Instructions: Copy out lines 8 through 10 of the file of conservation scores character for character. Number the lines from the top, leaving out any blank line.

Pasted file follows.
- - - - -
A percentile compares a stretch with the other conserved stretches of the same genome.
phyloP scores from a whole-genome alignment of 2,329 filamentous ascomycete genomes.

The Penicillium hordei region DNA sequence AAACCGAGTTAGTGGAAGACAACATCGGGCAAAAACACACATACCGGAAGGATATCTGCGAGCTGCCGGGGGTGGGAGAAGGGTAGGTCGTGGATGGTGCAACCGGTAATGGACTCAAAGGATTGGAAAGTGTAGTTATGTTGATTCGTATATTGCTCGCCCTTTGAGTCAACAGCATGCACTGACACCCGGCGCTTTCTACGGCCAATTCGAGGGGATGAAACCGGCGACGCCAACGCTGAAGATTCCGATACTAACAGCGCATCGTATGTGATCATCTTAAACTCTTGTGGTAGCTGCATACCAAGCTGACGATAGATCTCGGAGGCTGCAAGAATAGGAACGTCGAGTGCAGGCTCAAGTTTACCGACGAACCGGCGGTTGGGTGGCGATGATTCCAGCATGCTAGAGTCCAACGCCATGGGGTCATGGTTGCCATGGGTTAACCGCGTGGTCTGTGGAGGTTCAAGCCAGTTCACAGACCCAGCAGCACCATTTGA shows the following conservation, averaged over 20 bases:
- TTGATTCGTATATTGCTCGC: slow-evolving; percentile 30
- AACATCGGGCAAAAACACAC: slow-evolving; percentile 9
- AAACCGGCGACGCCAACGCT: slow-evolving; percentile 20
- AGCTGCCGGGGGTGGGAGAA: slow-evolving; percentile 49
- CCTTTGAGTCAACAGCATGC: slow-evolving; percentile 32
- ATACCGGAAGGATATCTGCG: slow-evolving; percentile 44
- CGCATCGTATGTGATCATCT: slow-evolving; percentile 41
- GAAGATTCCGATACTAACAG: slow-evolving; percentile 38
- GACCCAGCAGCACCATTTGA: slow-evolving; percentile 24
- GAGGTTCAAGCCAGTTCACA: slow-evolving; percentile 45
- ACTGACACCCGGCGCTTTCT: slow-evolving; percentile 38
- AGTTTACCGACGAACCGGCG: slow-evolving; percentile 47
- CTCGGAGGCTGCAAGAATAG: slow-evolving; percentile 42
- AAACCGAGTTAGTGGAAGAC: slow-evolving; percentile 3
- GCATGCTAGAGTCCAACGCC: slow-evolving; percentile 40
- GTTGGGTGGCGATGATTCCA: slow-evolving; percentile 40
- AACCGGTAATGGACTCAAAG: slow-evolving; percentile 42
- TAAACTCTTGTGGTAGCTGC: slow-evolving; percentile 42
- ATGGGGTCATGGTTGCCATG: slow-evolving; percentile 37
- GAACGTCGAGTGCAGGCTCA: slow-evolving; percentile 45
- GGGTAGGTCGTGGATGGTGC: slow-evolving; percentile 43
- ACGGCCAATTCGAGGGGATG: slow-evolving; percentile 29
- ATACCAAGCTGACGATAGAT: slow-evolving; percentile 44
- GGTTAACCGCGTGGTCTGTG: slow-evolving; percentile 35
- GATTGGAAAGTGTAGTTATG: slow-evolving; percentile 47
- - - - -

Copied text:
- CCTTTGAGTCAACAGCATGC: slow-evolving; percentile 32
- ATACCGGAAGGATATCTGCG: slow-evolving; percentile 44
- CGCATCGTATGTGATCATCT: slow-evolving; percentile 41